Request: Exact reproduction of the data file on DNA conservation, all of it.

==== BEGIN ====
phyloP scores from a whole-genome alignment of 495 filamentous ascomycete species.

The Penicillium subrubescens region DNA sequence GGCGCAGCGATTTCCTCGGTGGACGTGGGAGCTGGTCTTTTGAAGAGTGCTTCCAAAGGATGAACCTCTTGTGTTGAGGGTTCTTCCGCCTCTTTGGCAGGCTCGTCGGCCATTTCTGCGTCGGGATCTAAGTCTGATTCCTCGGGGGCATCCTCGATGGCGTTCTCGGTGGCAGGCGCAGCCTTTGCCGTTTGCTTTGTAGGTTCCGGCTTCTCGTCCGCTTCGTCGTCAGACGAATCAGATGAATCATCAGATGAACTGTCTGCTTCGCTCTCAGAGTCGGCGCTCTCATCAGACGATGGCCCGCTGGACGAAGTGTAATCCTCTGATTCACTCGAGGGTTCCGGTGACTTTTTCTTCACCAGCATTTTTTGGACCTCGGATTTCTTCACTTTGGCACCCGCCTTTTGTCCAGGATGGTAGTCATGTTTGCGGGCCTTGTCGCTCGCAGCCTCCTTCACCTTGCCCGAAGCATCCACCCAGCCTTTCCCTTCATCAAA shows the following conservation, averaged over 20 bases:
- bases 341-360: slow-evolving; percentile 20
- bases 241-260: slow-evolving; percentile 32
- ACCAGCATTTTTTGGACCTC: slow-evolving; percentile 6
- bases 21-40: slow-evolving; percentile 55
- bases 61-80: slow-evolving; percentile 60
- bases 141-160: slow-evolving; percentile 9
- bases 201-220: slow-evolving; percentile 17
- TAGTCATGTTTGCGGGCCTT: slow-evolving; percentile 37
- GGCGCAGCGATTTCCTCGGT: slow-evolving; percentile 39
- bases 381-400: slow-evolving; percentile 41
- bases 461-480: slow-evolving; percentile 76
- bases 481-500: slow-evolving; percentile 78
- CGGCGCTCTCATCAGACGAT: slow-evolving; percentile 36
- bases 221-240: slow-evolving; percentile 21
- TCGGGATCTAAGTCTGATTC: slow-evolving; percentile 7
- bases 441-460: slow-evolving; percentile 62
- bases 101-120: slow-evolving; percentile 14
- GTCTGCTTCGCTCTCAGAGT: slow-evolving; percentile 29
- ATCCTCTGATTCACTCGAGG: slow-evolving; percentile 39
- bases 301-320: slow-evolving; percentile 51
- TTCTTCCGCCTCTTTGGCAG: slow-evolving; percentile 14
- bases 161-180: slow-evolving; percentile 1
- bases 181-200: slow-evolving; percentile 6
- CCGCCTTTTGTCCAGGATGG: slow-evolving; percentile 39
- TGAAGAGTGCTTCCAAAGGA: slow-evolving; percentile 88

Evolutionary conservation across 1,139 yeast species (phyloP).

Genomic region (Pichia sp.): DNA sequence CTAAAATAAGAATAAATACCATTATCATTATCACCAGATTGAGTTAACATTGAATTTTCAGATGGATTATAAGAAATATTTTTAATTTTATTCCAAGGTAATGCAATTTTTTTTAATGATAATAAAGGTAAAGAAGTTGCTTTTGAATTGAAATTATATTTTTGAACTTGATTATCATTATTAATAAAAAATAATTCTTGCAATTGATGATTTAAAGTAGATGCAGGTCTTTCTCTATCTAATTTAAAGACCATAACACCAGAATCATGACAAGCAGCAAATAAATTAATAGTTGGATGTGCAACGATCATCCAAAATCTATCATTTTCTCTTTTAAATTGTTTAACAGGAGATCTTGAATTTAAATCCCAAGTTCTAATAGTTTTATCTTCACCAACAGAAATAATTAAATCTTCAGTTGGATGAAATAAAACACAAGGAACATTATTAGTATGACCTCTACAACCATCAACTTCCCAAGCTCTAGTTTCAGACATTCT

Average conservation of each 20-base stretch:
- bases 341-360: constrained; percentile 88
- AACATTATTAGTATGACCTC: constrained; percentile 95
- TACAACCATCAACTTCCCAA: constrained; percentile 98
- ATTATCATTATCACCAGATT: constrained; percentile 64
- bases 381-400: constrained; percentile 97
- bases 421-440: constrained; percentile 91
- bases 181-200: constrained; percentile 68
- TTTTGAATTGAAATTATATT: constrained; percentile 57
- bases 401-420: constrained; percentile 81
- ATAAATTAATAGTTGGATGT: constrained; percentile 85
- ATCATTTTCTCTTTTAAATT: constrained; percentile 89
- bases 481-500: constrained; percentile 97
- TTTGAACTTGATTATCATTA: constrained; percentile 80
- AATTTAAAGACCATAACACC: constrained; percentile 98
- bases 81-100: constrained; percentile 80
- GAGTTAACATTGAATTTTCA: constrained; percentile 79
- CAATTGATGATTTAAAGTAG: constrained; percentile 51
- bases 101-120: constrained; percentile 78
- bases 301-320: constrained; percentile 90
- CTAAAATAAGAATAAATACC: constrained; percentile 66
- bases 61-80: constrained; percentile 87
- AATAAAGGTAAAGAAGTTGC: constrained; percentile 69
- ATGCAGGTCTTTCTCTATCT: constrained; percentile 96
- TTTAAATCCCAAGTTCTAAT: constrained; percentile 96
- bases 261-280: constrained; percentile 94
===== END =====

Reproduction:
phyloP scores from a whole-genome alignment of 495 filamentous ascomycete species.

The Penicillium subrubescens region DNA sequence GGCGCAGCGATTTCCTCGGTGGACGTGGGAGCTGGTCTTTTGAAGAGTGCTTCCAAAGGATGAACCTCTTGTGTTGAGGGTTCTTCCGCCTCTTTGGCAGGCTCGTCGGCCATTTCTGCGTCGGGATCTAAGTCTGATTCCTCGGGGGCATCCTCGATGGCGTTCTCGGTGGCAGGCGCAGCCTTTGCCGTTTGCTTTGTAGGTTCCGGCTTCTCGTCCGCTTCGTCGTCAGACGAATCAGATGAATCATCAGATGAACTGTCTGCTTCGCTCTCAGAGTCGGCGCTCTCATCAGACGATGGCCCGCTGGACGAAGTGTAATCCTCTGATTCACTCGAGGGTTCCGGTGACTTTTTCTTCACCAGCATTTTTTGGACCTCGGATTTCTTCACTTTGGCACCCGCCTTTTGTCCAGGATGGTAGTCATGTTTGCGGGCCTTGTCGCTCGCAGCCTCCTTCACCTTGCCCGAAGCATCCACCCAGCCTTTCCCTTCATCAAA shows the following conservation, averaged over 20 bases:
- bases 341-360: slow-evolving; percentile 20
- bases 241-260: slow-evolving; percentile 32
- ACCAGCATTTTTTGGACCTC: slow-evolving; percentile 6
- bases 21-40: slow-evolving; percentile 55
- bases 61-80: slow-evolving; percentile 60
- bases 141-160: slow-evolving; percentile 9
- bases 201-220: slow-evolving; percentile 17
- TAGTCATGTTTGCGGGCCTT: slow-evolving; percentile 37
- GGCGCAGCGATTTCCTCGGT: slow-evolving; percentile 39
- bases 381-400: slow-evolving; percentile 41
- bases 461-480: slow-evolving; percentile 76
- bases 481-500: slow-evolving; percentile 78
- CGGCGCTCTCATCAGACGAT: slow-evolving; percentile 36
- bases 221-240: slow-evolving; percentile 21
- TCGGGATCTAAGTCTGATTC: slow-evolving; percentile 7
- bases 441-460: slow-evolving; percentile 62
- bases 101-120: slow-evolving; percentile 14
- GTCTGCTTCGCTCTCAGAGT: slow-evolving; percentile 29
- ATCCTCTGATTCACTCGAGG: slow-evolving; percentile 39
- bases 301-320: slow-evolving; percentile 51
- TTCTTCCGCCTCTTTGGCAG: slow-evolving; percentile 14
- bases 161-180: slow-evolving; percentile 1
- bases 181-200: slow-evolving; percentile 6
- CCGCCTTTTGTCCAGGATGG: slow-evolving; percentile 39
- TGAAGAGTGCTTCCAAAGGA: slow-evolving; percentile 88

Evolutionary conservation across 1,139 yeast species (phyloP).

Genomic region (Pichia sp.): DNA sequence CTAAAATAAGAATAAATACCATTATCATTATCACCAGATTGAGTTAACATTGAATTTTCAGATGGATTATAAGAAATATTTTTAATTTTATTCCAAGGTAATGCAATTTTTTTTAATGATAATAAAGGTAAAGAAGTTGCTTTTGAATTGAAATTATATTTTTGAACTTGATTATCATTATTAATAAAAAATAATTCTTGCAATTGATGATTTAAAGTAGATGCAGGTCTTTCTCTATCTAATTTAAAGACCATAACACCAGAATCATGACAAGCAGCAAATAAATTAATAGTTGGATGTGCAACGATCATCCAAAATCTATCATTTTCTCTTTTAAATTGTTTAACAGGAGATCTTGAATTTAAATCCCAAGTTCTAATAGTTTTATCTTCACCAACAGAAATAATTAAATCTTCAGTTGGATGAAATAAAACACAAGGAACATTATTAGTATGACCTCTACAACCATCAACTTCCCAAGCTCTAGTTTCAGACATTCT

Average conservation of each 20-base stretch:
- bases 341-360: constrained; percentile 88
- AACATTATTAGTATGACCTC: constrained; percentile 95
- TACAACCATCAACTTCCCAA: constrained; percentile 98
- ATTATCATTATCACCAGATT: constrained; percentile 64
- bases 381-400: constrained; percentile 97
- bases 421-440: constrained; percentile 91
- bases 181-200: constrained; percentile 68
- TTTTGAATTGAAATTATATT: constrained; percentile 57
- bases 401-420: constrained; percentile 81
- ATAAATTAATAGTTGGATGT: constrained; percentile 85
- ATCATTTTCTCTTTTAAATT: constrained; percentile 89
- bases 481-500: constrained; percentile 97
- TTTGAACTTGATTATCATTA: constrained; percentile 80
- AATTTAAAGACCATAACACC: constrained; percentile 98
- bases 81-100: constrained; percentile 80
- GAGTTAACATTGAATTTTCA: constrained; percentile 79
- CAATTGATGATTTAAAGTAG: constrained; percentile 51
- bases 101-120: constrained; percentile 78
- bases 301-320: constrained; percentile 90
- CTAAAATAAGAATAAATACC: constrained; percentile 66
- bases 61-80: constrained; percentile 87
- AATAAAGGTAAAGAAGTTGC: constrained; percentile 69
- ATGCAGGTCTTTCTCTATCT: constrained; percentile 96
- TTTAAATCCCAAGTTCTAAT: constrained; percentile 96
- bases 261-280: constrained; percentile 94